Greetings! It almost seems like I’ve settled down for a one post per week rhythm here, quite reasonably following the pace that insei studies go at. This weekend, there were another 12 games divided between two days. Contrary to the last weekend, however, I ended up getting a clean record this time! Apart from the game with the teacher, of course.

My wake-up time in the weekend is currently 7:30, leaving me with the bare minimum of time to take a shower and check the internet before taking the subway to Ichigaya, where the Nihon Ki-in is located. Insei are to be present at 9:10 at the latest, but I prefer to have a little bit of extra time in case the subway is late or something (very rare in Japan, but still possible). Both days this weekend, I found myself hungry in the morning, and ended up buying a box of diced fruits from the convenience store near Ichigaya. A common problem that arises in Japan, however, is that there are close to no good locations where to stop for a moment and eat. I ended up eating my breakfast in the entrance hall of the Nihon Ki-in, for lack of a better location, and it felt very weird. Last time in Japan, two years ago, I remember buying a lunch box from a convenience store at a train station, and when I didn’t find any benches, I went to sit and eat on an empty stairway. Not long after, a security guard came to direct me to a nearby park, where eating was not prohibited. Eating while walking is a no-no in Japan as well.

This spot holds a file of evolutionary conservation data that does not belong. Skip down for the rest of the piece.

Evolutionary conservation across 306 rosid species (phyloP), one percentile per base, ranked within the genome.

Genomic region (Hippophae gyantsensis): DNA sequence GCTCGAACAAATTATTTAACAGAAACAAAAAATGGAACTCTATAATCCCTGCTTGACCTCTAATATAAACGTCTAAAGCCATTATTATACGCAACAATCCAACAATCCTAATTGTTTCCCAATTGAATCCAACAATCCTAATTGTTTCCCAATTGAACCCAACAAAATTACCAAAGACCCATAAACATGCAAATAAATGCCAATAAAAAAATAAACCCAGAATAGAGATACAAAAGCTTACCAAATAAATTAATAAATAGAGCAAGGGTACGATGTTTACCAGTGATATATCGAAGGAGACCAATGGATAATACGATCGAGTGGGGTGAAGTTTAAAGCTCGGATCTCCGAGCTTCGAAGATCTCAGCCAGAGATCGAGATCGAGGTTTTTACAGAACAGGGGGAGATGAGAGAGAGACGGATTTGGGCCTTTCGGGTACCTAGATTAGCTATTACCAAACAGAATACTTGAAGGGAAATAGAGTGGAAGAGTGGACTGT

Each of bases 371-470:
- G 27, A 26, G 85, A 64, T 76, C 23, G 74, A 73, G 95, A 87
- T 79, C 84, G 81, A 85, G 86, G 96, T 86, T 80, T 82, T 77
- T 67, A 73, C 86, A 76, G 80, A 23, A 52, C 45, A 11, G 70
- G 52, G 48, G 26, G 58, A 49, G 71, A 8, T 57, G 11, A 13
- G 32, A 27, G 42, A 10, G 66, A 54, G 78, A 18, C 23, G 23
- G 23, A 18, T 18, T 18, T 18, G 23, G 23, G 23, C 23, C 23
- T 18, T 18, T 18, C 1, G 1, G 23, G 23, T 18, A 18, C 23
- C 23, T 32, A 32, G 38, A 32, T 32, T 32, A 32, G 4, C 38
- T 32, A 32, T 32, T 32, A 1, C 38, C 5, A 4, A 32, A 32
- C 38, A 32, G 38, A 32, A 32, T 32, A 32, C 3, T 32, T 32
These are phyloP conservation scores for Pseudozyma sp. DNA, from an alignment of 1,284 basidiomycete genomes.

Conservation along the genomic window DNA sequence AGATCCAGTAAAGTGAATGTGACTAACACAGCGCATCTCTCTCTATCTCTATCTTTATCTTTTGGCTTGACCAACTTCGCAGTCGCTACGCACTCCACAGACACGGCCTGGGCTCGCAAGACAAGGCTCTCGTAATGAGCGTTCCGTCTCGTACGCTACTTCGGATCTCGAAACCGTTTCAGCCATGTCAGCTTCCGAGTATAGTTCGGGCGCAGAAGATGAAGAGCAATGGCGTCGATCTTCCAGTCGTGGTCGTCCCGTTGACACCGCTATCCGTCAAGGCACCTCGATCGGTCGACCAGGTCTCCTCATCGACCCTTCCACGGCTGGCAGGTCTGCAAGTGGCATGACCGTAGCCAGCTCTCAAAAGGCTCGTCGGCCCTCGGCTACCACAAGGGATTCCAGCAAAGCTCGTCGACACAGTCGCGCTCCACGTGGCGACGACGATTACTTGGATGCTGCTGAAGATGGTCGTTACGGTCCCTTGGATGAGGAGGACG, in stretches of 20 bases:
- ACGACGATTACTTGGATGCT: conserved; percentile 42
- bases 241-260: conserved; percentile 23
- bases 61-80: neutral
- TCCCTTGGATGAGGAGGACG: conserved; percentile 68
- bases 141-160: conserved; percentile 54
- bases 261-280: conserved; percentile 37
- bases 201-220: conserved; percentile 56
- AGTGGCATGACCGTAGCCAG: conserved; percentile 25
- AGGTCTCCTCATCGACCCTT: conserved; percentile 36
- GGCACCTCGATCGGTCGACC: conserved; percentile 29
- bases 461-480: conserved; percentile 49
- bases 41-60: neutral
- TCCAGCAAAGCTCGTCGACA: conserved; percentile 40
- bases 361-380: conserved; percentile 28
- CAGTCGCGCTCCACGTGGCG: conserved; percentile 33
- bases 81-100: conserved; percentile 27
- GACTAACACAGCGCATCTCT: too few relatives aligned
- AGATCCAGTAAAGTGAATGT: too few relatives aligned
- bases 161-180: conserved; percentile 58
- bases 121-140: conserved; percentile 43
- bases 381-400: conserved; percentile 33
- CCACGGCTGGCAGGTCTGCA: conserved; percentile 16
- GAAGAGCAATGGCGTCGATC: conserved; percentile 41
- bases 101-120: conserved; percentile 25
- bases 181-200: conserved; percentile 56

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Insei report after the first weekend

Insei training isn’t light, I’ll give you that! The schedule is strict and incredibly full, and being an insei isn’t just about playing go. The school is, after all, meant for children who are potentially going to become professional go players. In addition to gaining playing strength, then, the teachers will do their utmost to also get the children to act like professional go players should. This also goes for wannabe-pro foreigners who find their way to the school. In a sense, it’s kind of like I’m back in elementary school, just the manners that are being taught are from a different culture. It is a relief that the teachers, while being strict, are also nice, and recognize that I’m to break the form at times, coming from a different culture myself.